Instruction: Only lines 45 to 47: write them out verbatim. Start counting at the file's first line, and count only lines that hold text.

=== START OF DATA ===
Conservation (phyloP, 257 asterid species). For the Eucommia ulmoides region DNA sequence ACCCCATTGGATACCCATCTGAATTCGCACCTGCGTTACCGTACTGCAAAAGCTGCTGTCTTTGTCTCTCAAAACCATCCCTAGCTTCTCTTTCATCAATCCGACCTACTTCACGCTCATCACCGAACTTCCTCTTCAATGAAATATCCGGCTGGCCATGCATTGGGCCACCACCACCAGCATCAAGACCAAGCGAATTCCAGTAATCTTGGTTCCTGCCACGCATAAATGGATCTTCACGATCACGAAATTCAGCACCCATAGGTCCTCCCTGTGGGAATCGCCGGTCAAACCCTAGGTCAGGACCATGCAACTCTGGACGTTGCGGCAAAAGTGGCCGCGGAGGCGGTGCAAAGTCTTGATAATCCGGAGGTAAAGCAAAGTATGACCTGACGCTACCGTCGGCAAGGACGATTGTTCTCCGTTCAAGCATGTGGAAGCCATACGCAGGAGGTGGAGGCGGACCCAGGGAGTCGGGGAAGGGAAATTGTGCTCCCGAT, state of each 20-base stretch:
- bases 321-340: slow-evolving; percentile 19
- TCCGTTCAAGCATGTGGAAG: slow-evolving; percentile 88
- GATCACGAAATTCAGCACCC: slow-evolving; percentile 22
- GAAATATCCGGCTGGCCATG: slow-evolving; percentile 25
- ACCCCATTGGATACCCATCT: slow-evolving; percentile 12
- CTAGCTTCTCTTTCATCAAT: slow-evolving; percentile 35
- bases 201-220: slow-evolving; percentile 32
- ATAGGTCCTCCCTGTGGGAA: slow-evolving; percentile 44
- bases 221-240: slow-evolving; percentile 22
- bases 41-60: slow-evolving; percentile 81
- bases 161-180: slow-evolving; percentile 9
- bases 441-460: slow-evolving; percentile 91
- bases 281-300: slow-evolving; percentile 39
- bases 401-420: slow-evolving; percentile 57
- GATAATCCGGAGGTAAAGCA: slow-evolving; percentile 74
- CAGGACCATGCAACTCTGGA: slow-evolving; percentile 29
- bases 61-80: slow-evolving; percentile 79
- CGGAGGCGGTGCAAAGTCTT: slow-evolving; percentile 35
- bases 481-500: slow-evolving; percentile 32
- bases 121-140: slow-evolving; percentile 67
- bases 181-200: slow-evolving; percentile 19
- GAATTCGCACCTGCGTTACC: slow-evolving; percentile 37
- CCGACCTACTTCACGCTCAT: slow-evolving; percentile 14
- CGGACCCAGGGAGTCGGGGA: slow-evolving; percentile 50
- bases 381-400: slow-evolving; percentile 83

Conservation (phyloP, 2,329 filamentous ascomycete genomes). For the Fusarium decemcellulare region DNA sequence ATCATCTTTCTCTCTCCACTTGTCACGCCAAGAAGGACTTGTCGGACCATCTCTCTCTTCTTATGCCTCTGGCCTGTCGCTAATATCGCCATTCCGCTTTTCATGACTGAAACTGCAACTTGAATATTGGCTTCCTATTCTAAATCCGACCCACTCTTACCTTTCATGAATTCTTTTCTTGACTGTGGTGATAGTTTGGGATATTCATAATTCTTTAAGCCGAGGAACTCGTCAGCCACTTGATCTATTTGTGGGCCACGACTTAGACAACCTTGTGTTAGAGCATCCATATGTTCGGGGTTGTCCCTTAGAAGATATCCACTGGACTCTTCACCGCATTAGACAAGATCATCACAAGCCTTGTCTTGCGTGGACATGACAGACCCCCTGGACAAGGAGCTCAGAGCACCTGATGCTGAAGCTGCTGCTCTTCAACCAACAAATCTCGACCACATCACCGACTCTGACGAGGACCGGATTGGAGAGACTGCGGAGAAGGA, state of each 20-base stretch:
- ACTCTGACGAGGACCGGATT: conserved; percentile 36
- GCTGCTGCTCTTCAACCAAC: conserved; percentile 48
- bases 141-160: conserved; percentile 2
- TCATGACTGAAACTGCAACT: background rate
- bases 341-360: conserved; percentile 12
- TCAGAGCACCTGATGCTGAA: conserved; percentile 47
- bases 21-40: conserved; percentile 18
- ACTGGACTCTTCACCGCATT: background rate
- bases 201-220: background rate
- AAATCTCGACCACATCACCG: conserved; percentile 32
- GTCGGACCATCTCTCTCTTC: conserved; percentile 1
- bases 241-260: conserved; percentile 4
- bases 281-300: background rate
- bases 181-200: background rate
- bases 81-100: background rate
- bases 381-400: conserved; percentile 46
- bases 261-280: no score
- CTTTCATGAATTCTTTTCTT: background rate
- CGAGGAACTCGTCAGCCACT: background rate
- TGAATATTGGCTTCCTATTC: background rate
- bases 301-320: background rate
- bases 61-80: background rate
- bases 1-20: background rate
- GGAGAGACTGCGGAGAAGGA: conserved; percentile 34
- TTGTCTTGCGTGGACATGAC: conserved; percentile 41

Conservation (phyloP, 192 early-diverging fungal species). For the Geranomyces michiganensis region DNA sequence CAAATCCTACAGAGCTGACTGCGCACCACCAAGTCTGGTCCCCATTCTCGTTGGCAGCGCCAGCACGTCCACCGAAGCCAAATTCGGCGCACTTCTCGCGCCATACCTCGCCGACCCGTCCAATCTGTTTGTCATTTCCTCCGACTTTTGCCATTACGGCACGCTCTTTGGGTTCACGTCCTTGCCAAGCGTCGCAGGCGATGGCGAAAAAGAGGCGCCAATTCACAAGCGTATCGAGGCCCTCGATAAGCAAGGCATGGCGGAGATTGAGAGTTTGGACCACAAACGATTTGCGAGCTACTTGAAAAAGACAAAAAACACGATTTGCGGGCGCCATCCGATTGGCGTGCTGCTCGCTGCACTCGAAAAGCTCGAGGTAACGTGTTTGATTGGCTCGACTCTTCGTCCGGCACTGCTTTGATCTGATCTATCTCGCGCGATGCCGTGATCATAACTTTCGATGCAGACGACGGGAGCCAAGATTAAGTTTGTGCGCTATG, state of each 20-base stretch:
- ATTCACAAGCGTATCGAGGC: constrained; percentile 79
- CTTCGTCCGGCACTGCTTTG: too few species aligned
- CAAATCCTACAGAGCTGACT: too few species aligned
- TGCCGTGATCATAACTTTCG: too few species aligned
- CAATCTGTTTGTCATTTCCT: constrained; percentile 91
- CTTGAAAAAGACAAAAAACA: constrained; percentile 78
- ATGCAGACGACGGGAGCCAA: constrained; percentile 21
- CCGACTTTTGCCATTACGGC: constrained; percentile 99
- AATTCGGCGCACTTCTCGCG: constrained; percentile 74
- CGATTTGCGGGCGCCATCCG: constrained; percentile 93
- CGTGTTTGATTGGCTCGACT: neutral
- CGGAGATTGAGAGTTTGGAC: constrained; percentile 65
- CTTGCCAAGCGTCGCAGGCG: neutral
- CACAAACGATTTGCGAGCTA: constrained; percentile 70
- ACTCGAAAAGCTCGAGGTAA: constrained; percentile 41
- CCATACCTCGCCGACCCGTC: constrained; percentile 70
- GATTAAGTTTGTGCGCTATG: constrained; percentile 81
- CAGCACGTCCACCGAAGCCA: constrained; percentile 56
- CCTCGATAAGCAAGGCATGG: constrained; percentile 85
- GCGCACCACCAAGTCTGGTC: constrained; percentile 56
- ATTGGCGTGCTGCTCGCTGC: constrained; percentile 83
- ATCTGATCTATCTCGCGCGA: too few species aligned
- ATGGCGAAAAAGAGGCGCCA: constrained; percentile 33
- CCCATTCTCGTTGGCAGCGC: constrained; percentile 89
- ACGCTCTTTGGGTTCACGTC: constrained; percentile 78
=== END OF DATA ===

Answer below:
- CTTTCATGAATTCTTTTCTT: background rate
- CGAGGAACTCGTCAGCCACT: background rate
- TGAATATTGGCTTCCTATTC: background rate